[QODLink]
Archive
Deadly stampede in Karachi
A stampede at a religious gathering in Pakistan has left at least 29 people dead, most of them women and children, police say.
Last Modified: 09 Apr 2006 16:41 GMT
The stampede occurred as thousands left a relgious centre
A stampede at a religious gathering in Pakistan has left at least 29 people dead, most of them women and children, police say.

The incident occured at the Sunni Muslim Faizan-e-Medina centre in the southern port city of Karachi on Sunday afternoon.

As many as 70 others people were injured in the crush, hospital and police officials said.

Zahid Hussain, a Karachi police spokesman, said thousands of women were leaving for a rally after attending the gathering to mark the birthday of the Prophet Muhammad, which falls on Tuesday.

"A girl was coming out of the mosque ... when she fell down, triggering a stampede," Hussain added.

As she fell she had cried out, sparking the panic.

He said up to 50,000 people, mostly women and children had gathered for the ceremony.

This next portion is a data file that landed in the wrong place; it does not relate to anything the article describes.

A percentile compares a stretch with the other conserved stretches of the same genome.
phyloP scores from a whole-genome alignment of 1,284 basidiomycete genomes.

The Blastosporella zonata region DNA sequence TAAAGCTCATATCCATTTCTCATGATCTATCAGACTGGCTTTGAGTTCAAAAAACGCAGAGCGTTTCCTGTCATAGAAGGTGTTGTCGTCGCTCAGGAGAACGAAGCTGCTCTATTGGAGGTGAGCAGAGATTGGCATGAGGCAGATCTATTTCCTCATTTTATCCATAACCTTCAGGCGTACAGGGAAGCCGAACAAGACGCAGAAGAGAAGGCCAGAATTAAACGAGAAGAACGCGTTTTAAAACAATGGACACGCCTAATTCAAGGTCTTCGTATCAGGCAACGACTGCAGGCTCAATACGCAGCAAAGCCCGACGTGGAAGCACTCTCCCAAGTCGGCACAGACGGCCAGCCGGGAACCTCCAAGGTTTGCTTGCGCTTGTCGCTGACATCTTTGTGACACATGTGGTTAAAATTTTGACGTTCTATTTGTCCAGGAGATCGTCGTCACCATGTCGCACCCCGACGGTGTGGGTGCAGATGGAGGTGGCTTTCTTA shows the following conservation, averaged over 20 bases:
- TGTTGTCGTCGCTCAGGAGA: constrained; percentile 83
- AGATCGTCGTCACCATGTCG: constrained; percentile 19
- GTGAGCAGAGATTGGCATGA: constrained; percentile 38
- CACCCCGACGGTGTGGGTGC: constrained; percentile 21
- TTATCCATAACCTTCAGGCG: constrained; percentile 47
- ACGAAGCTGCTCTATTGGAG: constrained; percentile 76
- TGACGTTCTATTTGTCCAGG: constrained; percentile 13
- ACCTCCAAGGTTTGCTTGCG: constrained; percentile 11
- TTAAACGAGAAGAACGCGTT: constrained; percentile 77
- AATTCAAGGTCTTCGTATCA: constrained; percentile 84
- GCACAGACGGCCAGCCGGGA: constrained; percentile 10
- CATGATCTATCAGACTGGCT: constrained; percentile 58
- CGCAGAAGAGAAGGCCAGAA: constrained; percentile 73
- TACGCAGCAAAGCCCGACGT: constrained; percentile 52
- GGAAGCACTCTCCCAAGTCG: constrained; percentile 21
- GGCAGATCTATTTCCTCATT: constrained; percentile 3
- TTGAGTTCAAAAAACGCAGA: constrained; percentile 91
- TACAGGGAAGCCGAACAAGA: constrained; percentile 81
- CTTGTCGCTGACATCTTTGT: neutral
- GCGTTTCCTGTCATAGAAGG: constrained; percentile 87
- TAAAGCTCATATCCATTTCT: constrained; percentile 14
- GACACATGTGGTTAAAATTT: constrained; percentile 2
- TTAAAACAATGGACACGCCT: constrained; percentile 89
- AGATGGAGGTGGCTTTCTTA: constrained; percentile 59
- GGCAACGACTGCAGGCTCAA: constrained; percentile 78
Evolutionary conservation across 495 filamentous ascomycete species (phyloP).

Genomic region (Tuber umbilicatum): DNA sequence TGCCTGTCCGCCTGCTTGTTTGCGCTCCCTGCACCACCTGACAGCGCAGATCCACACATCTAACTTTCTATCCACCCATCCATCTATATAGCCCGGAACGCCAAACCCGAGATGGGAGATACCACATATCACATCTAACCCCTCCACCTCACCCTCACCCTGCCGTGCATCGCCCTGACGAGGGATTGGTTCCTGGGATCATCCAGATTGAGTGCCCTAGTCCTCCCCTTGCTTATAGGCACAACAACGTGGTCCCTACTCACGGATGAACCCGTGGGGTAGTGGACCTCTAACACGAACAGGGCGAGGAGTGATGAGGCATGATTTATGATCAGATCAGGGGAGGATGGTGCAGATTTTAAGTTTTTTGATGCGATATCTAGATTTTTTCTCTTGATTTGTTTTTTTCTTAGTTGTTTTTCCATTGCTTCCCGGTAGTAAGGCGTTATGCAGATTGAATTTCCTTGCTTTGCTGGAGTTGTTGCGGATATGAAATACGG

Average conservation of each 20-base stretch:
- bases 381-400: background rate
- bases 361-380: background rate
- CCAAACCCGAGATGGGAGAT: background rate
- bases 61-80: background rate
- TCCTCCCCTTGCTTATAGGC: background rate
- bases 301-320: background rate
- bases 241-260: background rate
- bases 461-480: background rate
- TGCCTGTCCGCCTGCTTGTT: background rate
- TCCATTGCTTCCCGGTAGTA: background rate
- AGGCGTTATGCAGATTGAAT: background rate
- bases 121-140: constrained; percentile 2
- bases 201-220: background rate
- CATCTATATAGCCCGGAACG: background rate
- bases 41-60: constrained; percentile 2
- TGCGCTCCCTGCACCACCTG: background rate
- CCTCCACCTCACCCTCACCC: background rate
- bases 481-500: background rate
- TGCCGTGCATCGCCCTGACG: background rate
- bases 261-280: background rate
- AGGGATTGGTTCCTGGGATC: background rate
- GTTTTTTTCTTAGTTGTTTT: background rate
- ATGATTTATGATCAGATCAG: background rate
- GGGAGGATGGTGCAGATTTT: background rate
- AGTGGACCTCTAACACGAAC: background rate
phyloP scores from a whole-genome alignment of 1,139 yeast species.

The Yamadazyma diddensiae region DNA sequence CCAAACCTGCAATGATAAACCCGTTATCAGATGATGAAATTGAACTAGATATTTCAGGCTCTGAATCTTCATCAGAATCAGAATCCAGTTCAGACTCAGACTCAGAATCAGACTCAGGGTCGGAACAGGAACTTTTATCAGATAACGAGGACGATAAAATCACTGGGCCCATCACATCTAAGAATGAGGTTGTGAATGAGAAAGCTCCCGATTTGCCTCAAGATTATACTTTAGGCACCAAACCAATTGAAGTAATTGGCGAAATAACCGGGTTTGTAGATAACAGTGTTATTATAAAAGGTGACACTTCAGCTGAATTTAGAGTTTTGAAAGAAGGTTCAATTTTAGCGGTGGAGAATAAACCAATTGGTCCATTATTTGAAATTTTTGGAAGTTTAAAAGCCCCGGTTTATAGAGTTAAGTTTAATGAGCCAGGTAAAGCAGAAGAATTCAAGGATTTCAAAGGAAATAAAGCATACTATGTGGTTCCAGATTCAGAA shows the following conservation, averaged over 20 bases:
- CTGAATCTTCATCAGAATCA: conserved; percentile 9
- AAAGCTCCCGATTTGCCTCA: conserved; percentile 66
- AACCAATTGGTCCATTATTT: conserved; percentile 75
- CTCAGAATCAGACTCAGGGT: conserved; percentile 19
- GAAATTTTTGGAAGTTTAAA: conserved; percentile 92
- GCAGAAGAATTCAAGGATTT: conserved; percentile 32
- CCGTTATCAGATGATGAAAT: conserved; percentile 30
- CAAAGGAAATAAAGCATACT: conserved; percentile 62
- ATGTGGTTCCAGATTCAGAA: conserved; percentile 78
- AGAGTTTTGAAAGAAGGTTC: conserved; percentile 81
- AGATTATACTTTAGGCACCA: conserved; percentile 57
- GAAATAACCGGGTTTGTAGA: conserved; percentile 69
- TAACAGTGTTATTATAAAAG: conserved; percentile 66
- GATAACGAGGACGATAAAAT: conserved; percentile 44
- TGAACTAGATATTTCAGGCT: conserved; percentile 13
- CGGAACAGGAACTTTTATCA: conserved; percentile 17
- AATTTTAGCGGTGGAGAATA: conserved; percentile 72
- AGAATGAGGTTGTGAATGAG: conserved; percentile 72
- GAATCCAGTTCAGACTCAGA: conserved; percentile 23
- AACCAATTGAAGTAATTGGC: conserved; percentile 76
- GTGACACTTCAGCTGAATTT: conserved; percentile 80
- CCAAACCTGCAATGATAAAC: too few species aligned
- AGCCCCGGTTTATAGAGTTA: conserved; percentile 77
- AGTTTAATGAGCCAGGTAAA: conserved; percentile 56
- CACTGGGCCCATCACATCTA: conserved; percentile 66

A doctor at the state-run Jinnah Post-Graduate Medical Centre, said most of the deaths were caused by internal injuries and suffocation.

"Many of the victims are women and children," Dr Simi Jamali said.

Survivors in hospital described how the scene quickly descended into chaos as participants at the ceremony struggled to reach safety.

"Women fell on each other as panic spread," one woman said. "It was absolute mayhem. Nobody knew what had happened".

Source:
Agencies
Topics in this article
People
City
Featured on Al Jazeera
Swathes of the British electorate continue to show discontent with all things European, including immigration.
Astronomers have captured images of primordial galaxies that helped light up the cosmos after the Big Bang.
Critics assail British photographer's portrayal of indigenous people, but he says he's highlighting their plight.
As Western stars re-release 1980s charity hit, many Africans say it's a demeaning relic that can do more harm than good.
Featured
No one convicted after 58 people gunned down in cold blood in 2009 in the country's worst political mass killing.
While hosting the World Internet Conference, China tries Tiananmen activist for leaking 'state secrets' to US website.
Once staunchly anti-immigrant, some observers say the conservative US state could lead the way in documenting migrants.
NGOs say women without formal documentation are being imprisoned after giving birth in Malaysia.
Public stripping and assault of woman and rival protests thereafter highlight Kenya's gender-relations divide.